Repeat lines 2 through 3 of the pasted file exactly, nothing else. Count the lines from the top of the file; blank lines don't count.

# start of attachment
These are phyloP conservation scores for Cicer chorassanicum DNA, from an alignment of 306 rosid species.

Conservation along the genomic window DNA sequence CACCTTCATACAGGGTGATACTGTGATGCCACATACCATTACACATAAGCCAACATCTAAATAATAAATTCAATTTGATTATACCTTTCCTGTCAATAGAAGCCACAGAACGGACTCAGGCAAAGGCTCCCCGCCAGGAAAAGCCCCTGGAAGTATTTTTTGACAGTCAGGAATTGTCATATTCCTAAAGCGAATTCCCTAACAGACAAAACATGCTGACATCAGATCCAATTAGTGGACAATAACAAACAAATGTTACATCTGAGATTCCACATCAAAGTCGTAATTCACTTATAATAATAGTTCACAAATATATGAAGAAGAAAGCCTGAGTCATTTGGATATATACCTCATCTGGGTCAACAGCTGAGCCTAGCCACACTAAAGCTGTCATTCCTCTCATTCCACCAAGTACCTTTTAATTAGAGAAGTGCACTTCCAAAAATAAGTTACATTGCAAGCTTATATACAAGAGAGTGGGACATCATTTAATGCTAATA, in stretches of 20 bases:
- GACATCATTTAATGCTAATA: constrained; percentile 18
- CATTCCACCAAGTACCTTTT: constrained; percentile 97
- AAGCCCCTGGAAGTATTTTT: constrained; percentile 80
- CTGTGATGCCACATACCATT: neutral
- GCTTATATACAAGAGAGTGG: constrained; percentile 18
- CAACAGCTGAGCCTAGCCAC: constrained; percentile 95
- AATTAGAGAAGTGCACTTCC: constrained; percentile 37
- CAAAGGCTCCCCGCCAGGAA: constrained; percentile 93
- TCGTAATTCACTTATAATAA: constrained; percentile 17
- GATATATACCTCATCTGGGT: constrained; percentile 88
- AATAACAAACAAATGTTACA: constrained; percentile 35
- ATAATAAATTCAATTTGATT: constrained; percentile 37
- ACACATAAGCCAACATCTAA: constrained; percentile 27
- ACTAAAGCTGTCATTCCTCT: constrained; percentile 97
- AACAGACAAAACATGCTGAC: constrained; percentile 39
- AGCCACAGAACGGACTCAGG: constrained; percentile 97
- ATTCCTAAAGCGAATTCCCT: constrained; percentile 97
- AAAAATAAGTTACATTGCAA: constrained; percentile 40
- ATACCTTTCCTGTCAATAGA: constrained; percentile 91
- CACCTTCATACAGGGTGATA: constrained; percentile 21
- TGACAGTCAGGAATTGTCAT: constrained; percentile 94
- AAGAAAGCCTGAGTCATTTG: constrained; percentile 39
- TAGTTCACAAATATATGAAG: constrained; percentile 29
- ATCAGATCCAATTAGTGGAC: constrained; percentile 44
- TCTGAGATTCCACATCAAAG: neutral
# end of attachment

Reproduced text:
Conservation along the genomic window DNA sequence CACCTTCATACAGGGTGATACTGTGATGCCACATACCATTACACATAAGCCAACATCTAAATAATAAATTCAATTTGATTATACCTTTCCTGTCAATAGAAGCCACAGAACGGACTCAGGCAAAGGCTCCCCGCCAGGAAAAGCCCCTGGAAGTATTTTTTGACAGTCAGGAATTGTCATATTCCTAAAGCGAATTCCCTAACAGACAAAACATGCTGACATCAGATCCAATTAGTGGACAATAACAAACAAATGTTACATCTGAGATTCCACATCAAAGTCGTAATTCACTTATAATAATAGTTCACAAATATATGAAGAAGAAAGCCTGAGTCATTTGGATATATACCTCATCTGGGTCAACAGCTGAGCCTAGCCACACTAAAGCTGTCATTCCTCTCATTCCACCAAGTACCTTTTAATTAGAGAAGTGCACTTCCAAAAATAAGTTACATTGCAAGCTTATATACAAGAGAGTGGGACATCATTTAATGCTAATA, in stretches of 20 bases:
- GACATCATTTAATGCTAATA: constrained; percentile 18